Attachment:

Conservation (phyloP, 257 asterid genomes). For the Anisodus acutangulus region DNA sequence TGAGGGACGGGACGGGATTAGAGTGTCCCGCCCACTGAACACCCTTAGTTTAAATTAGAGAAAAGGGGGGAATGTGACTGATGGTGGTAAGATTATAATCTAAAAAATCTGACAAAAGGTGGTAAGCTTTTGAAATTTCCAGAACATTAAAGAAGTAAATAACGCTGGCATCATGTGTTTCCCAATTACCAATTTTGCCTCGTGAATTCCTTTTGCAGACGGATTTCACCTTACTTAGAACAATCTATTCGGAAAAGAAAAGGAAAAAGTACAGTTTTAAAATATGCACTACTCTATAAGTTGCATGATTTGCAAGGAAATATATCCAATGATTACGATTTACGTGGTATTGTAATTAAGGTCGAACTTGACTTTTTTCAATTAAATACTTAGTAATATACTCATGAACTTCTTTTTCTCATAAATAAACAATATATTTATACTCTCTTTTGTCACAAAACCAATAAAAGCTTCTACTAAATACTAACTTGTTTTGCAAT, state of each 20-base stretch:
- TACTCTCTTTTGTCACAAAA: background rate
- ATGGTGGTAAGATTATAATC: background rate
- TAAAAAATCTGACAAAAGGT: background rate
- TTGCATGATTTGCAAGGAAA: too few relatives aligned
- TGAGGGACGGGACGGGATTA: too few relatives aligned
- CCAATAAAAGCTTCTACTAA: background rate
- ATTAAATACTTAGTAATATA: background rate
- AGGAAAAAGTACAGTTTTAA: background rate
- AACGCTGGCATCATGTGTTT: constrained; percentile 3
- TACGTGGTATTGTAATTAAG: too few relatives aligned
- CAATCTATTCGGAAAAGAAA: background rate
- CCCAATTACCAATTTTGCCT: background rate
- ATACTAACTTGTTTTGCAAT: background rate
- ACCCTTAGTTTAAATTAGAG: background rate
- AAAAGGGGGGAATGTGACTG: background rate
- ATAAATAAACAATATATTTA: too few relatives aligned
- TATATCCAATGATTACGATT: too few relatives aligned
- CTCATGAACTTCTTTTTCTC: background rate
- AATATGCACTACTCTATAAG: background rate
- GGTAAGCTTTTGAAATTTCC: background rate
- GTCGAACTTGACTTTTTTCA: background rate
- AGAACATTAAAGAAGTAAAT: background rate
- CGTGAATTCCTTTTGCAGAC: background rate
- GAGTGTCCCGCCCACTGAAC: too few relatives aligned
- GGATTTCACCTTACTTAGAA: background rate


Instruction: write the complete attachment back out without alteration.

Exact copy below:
Conservation (phyloP, 257 asterid genomes). For the Anisodus acutangulus region DNA sequence TGAGGGACGGGACGGGATTAGAGTGTCCCGCCCACTGAACACCCTTAGTTTAAATTAGAGAAAAGGGGGGAATGTGACTGATGGTGGTAAGATTATAATCTAAAAAATCTGACAAAAGGTGGTAAGCTTTTGAAATTTCCAGAACATTAAAGAAGTAAATAACGCTGGCATCATGTGTTTCCCAATTACCAATTTTGCCTCGTGAATTCCTTTTGCAGACGGATTTCACCTTACTTAGAACAATCTATTCGGAAAAGAAAAGGAAAAAGTACAGTTTTAAAATATGCACTACTCTATAAGTTGCATGATTTGCAAGGAAATATATCCAATGATTACGATTTACGTGGTATTGTAATTAAGGTCGAACTTGACTTTTTTCAATTAAATACTTAGTAATATACTCATGAACTTCTTTTTCTCATAAATAAACAATATATTTATACTCTCTTTTGTCACAAAACCAATAAAAGCTTCTACTAAATACTAACTTGTTTTGCAAT, state of each 20-base stretch:
- TACTCTCTTTTGTCACAAAA: background rate
- ATGGTGGTAAGATTATAATC: background rate
- TAAAAAATCTGACAAAAGGT: background rate
- TTGCATGATTTGCAAGGAAA: too few relatives aligned
- TGAGGGACGGGACGGGATTA: too few relatives aligned
- CCAATAAAAGCTTCTACTAA: background rate
- ATTAAATACTTAGTAATATA: background rate
- AGGAAAAAGTACAGTTTTAA: background rate
- AACGCTGGCATCATGTGTTT: constrained; percentile 3
- TACGTGGTATTGTAATTAAG: too few relatives aligned
- CAATCTATTCGGAAAAGAAA: background rate
- CCCAATTACCAATTTTGCCT: background rate
- ATACTAACTTGTTTTGCAAT: background rate
- ACCCTTAGTTTAAATTAGAG: background rate
- AAAAGGGGGGAATGTGACTG: background rate
- ATAAATAAACAATATATTTA: too few relatives aligned
- TATATCCAATGATTACGATT: too few relatives aligned
- CTCATGAACTTCTTTTTCTC: background rate
- AATATGCACTACTCTATAAG: background rate
- GGTAAGCTTTTGAAATTTCC: background rate
- GTCGAACTTGACTTTTTTCA: background rate
- AGAACATTAAAGAAGTAAAT: background rate
- CGTGAATTCCTTTTGCAGAC: background rate
- GAGTGTCCCGCCCACTGAAC: too few relatives aligned
- GGATTTCACCTTACTTAGAA: background rate